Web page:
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Owner Of Liquidated Auckland Restaurant Ordered To Pay Former Chef Almost $100,000

The former owner of an Auckland restaurant business has been heavily sanctioned by the Employment Relations Authority (ERA) for multiple breaches of minimum employment standards even though the business is no longer trading and was liquidated in 2022.

Shen Yuan, the sole director of BDIT Limited, trading as Hua Restaurant, was recently ordered by the ERA to pay a former chef:

  • $43,943.42 in wages arrears
  • $21,000 as repayment for a premium demanded from him
  • $20,000 in penalties.

Yuan’s wife Linlin Sun, who worked as a manager in his restaurant business, is jointly and severally liable for payment of the wage arrears and was ordered to pay $10,000 in penalties for her role in the breaches which occurred between September 2019 and September 2020.

Yuan and Sun must pay interest on the arrears. Yuan must also pay interest on the premium repayment.

The total amount the couple must pay in wages arrears, the premium repayment and penalties is $94,943.

Authority member Robin Arthur ordered that the former chef, a Chinese national, must receive $9,000 of the penalties due by Yuan and his wife.

BDIT Ltd formerly operated two restaurants in Auckland - one in Newmarket and the other in Albany. The Newmarket restaurant stopped trading in October 2019 and the Albany restaurant in September 2020.

This is the second time Yuan and his former restaurant business have been sanctioned by the ERA.

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In 2020 Yuan and BDIT Ltd, trading as Hua’s restaurant, were ordered to pay their head chef $11,999.98 for outstanding wages.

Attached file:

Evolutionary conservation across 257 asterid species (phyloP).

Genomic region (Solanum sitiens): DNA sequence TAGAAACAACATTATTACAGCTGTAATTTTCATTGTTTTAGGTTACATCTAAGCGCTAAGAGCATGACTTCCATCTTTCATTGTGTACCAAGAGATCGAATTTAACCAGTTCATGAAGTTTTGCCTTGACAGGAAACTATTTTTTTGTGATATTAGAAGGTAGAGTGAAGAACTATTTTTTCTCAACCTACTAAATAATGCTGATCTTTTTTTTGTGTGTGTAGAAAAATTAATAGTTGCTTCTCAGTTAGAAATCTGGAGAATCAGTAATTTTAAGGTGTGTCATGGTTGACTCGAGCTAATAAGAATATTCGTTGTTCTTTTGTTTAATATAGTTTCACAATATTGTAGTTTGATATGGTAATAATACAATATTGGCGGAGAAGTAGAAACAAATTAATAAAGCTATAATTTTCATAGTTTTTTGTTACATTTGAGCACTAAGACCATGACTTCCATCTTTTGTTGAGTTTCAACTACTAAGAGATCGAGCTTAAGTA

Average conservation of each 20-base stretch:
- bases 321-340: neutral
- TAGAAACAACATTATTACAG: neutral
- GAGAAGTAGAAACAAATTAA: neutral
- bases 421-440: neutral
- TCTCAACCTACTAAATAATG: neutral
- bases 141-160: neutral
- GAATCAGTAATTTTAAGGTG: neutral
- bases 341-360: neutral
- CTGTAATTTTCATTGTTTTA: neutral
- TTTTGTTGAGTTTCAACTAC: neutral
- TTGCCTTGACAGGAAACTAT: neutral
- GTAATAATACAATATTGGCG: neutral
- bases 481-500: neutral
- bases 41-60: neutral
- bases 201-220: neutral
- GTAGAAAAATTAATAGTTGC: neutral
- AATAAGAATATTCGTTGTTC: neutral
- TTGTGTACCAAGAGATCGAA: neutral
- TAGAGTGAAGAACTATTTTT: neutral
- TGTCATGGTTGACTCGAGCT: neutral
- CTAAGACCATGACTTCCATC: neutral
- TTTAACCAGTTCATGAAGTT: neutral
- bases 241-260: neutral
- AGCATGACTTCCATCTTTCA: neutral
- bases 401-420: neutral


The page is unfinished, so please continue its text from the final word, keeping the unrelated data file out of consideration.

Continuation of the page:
The repayment order was made after Yuan failed to keep up the payments, as agreed in a record of settlement, following mediation in November 2019. Yuan had undertaken to repay the former employee $16,000 in weekly instalments of $666,67. However, he only paid $4000.02 leaving $11,999.98 outstanding.

Latest ERA determination

Simon Humphries, Head of Labour Inspectorate, said the fact Yuan had been ordered to repay the wages arrears and the penalties in the latest ERA determination, showed that even if a business has been liquidated the owners can still be held liable for breaches committed while the business was trading.

“Business owners and employers who have exploited vulnerable workers cannot hide behind the fact that the business where breaches of minimum employment standards were committed no longer exists. The Labour Inspectorate will vigorously clamp down on those who exploit vulnerable workers, even if they no longer own the business where the exploitation took place.”

He said the fact this was the second time Yuan had appeared before the ERA for similar breaches was concerning. “We would have hoped he had learnt that not complying with minimum employment standards can have serious consequences.”

Humphries said the Labour Inspectorate would continue to closely monitor for potential migrant worker exploitation and take enforcement action when necessary.

“However, where we can and the breaches are minimal and unintentional, we work with the employers and employees to educate or resolve a complaint.”

Authority member Robin Arthur said while the breaches committed related to one employee over a relatively short period, (the chef) was a visa-dependent worker and thereby vulnerable to exploitation by such breaches. “He also suffered extended periods where he did not receive the pay he was entitled to receive.”

Note to editors:

The wages arrears award (plus any interest) comprised:

  • $29,990.93 for minimum wages
  • $10,248.13 for annual leave entitlements
  • $1,971.86 as pay for work on public holidays
  • $1,732.50 for alternative holidays for public holidays worked.

MBIE encourages anyone who thinks they or someone else has been treated unfairly in the workplace to contact their contact centre at 0800 20 90 20 where their concerns will be handled in a safe environment.

© Scoop Media

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